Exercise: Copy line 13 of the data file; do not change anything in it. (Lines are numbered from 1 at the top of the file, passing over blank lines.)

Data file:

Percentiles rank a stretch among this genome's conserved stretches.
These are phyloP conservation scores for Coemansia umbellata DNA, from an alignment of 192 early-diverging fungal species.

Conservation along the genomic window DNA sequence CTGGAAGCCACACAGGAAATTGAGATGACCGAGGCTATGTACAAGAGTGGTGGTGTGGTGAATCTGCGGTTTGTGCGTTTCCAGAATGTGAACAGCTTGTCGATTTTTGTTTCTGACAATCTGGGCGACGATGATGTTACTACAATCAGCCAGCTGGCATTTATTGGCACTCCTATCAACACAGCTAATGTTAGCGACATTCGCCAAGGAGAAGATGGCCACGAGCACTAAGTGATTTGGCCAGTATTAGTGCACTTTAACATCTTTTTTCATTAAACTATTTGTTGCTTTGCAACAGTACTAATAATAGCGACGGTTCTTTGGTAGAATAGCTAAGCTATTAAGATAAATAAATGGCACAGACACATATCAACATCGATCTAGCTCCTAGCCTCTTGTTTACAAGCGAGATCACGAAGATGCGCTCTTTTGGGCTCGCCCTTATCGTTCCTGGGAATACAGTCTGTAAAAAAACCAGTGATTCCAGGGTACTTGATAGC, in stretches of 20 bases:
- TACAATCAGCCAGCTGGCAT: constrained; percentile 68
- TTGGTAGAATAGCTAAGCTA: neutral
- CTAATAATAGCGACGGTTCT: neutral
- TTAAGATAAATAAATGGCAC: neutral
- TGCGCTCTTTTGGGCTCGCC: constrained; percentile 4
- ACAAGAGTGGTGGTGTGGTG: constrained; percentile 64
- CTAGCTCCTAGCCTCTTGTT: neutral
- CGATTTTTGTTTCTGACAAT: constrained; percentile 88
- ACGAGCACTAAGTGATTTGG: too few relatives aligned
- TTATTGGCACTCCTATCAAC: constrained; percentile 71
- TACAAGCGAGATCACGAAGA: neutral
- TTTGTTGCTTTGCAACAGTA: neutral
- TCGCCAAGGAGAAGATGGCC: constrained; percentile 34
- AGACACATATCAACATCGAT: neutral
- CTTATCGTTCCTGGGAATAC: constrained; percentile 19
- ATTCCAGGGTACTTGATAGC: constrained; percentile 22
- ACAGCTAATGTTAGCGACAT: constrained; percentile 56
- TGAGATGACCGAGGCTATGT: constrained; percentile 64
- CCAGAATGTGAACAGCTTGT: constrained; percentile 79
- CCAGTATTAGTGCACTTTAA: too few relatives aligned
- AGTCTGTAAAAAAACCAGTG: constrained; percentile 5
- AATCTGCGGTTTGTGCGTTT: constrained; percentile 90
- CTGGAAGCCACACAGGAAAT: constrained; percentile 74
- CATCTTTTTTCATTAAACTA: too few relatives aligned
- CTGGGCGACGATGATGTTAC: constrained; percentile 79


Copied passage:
- TTATTGGCACTCCTATCAAC: constrained; percentile 71